Polymer and Materials Science
Wiley InterScience Backfile Collection 1832-2000
Chemistry and Pharmacology
The activity of a solid, polymer-supported catalyst (a semicrystalline polyethylene film containing grafted, sulfonated styrene) was shown to be altered by cold drawing. The catalytic activity was measured by a test reaction, the dehydration of isopropyl alcohol to give propylene. Catalytic reaction rates were measured with variously drawn films clamped in a differential flow reactor operated at 100°C and 1 atm. The catalytic activity increased with the elongation of the polymer up to a draw ratio of 2.5; the activity decreased upon further drawing. The drawn films were characterized by x-ray diffraction, dynamic mechanical measurements, electron microscopy, birefringence, and density measurements. Since no evidence was found for the formation of surface sites by creation of microcracks, the changes in activity are attributed to modifications in the polymer structure induced by drawing. The kinetics of the catalytic reaction and the data giving percentage crystallinity and crystalline and amorphous orientation factors suggest that, in the undrawn polymer, the catalytically active —SO3H groups form a hydrogen-bonded network, which is excluded from the crystalline regions. Initial elongation partially breaks up the network, allowing more —SO3H groups to bond to alcohol and become catalytically engaged. Elongation beyond a draw ratio of 2.5 leads to a separation of —SO3H groups greater than that required for the formation of the reaction intermediate, which involves the alcohol hydrogen bonded to several —SO3H groups. The combined results of the catalytic kinetics experiments and structural characterizations imply that the preliminary deformation response of the semicrystalline polymer occurs predominantly within the noncrystalline regions and is accommodated by the rigid slip and tilting of crystal lamellae. The hydrogen bonding among the —SO3H groups in the noncrystalline regions hinders lamellar breakup and suppresses the formation of highly aligned fibrillar morphologies.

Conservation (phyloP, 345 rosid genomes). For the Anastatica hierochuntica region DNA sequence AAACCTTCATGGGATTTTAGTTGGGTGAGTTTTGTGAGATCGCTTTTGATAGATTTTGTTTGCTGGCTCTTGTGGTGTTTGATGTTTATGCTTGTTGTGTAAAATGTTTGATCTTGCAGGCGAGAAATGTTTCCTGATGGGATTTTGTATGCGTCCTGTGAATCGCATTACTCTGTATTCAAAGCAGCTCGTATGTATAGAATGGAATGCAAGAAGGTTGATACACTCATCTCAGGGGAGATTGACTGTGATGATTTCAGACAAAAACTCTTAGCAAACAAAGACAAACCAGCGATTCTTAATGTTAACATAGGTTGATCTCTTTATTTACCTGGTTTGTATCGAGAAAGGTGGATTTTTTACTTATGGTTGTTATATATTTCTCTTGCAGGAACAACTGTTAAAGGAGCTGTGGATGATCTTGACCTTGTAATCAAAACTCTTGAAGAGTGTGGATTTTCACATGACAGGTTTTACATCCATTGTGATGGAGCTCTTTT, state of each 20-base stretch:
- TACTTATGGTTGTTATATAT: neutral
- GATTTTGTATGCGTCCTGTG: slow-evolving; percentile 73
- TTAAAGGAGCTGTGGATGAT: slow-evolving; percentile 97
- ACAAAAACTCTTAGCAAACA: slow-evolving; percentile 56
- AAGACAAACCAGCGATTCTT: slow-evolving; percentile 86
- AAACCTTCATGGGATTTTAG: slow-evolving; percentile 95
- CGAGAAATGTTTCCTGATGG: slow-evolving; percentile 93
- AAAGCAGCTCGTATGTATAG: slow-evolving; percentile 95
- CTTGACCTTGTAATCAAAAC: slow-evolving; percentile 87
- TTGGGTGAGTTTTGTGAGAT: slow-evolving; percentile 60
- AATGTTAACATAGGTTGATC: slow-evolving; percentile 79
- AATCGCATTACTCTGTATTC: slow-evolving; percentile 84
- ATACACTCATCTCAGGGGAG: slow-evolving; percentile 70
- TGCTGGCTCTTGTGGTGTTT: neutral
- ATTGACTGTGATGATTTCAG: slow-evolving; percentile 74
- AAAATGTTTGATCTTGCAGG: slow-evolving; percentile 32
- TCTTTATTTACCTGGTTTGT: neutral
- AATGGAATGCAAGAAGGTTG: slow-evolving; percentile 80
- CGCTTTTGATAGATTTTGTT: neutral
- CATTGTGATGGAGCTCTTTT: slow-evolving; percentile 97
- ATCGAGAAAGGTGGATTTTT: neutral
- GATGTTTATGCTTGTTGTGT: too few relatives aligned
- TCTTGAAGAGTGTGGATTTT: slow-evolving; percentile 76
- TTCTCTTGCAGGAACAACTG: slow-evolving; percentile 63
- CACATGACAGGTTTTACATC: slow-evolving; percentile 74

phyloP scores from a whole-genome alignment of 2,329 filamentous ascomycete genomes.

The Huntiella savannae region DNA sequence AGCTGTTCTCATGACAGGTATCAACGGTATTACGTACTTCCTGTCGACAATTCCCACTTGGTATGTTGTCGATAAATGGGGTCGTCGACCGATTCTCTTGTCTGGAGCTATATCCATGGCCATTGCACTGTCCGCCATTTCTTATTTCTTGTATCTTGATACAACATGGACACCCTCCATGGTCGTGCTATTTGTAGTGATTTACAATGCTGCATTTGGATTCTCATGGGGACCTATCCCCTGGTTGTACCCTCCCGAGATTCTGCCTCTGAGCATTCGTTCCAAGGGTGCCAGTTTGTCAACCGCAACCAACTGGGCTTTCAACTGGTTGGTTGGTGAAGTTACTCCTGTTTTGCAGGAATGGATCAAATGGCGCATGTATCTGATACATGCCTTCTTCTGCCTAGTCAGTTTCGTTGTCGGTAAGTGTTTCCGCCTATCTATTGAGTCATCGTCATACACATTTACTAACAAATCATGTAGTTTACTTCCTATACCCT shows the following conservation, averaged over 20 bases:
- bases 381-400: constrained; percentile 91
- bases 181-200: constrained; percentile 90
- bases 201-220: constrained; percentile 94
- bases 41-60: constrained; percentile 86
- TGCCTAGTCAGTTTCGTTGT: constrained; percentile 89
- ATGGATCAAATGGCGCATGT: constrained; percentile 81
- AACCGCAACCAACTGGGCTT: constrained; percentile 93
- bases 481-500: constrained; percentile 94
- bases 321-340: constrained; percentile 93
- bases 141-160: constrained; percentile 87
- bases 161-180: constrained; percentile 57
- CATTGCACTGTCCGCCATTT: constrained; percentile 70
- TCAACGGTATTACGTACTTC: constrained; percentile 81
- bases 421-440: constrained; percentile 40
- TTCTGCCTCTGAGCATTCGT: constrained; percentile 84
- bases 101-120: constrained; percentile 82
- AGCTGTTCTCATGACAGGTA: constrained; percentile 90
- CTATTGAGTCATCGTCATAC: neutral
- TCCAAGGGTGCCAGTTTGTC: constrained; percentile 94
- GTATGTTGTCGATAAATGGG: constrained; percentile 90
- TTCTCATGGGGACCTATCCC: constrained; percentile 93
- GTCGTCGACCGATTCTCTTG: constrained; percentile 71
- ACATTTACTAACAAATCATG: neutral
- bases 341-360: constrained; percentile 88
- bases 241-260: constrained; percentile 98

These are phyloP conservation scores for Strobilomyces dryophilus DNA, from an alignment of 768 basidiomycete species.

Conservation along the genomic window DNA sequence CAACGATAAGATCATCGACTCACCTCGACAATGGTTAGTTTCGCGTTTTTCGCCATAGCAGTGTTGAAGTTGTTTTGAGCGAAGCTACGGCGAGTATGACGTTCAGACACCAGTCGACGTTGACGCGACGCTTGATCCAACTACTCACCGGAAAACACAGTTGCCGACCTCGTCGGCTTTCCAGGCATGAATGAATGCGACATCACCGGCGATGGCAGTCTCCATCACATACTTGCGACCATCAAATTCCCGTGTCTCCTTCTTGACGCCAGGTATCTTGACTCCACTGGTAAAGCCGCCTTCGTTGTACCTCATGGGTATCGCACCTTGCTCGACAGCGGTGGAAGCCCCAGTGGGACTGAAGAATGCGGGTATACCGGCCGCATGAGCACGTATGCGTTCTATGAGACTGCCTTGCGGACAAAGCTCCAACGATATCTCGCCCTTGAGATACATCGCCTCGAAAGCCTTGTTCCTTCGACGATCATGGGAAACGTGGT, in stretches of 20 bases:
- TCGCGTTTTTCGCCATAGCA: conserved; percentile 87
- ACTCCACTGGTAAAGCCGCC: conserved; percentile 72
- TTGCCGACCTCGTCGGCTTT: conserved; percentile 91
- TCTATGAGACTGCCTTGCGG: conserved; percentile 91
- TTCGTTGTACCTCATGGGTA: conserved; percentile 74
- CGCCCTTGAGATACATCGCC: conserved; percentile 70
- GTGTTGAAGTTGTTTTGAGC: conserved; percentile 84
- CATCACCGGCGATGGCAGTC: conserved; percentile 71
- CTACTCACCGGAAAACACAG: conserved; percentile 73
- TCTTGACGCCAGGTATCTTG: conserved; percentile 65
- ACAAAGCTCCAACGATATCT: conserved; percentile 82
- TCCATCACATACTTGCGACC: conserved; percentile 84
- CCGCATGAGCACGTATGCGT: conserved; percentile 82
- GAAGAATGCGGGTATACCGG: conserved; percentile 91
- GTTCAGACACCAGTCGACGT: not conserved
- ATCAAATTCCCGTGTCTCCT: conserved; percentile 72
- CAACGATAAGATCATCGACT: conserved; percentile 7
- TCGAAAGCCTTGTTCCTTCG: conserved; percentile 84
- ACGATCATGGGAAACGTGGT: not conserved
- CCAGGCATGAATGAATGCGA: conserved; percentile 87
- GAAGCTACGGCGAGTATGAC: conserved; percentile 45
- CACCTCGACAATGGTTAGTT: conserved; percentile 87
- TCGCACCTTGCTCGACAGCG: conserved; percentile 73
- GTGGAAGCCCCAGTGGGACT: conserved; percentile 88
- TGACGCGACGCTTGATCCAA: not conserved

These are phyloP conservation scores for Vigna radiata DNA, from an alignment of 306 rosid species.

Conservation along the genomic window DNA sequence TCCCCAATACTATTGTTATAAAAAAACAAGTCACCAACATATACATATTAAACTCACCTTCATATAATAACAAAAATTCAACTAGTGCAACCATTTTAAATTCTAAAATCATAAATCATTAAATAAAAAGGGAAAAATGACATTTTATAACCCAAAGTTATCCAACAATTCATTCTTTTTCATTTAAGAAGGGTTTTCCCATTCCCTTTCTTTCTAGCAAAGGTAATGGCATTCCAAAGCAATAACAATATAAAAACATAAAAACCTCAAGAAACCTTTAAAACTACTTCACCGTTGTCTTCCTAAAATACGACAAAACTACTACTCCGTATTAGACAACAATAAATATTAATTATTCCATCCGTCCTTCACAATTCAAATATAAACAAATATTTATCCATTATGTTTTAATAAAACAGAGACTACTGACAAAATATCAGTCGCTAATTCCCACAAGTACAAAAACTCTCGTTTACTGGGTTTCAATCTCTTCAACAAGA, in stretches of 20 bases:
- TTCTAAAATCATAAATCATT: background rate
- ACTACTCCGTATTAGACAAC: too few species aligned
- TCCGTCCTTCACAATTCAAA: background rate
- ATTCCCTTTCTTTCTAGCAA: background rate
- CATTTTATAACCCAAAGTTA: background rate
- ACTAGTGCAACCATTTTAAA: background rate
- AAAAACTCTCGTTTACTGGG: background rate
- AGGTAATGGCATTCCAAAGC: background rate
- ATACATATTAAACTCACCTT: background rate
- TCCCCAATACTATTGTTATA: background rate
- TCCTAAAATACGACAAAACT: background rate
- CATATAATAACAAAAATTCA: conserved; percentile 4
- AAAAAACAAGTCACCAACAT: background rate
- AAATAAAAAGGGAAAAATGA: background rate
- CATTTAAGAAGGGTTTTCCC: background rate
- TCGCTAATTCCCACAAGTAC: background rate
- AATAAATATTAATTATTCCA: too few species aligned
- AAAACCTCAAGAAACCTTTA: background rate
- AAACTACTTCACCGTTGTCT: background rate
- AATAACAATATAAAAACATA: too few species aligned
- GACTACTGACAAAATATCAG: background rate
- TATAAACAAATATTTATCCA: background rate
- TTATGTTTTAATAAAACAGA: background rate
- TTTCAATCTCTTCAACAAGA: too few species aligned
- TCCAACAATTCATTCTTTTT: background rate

Type of Medium: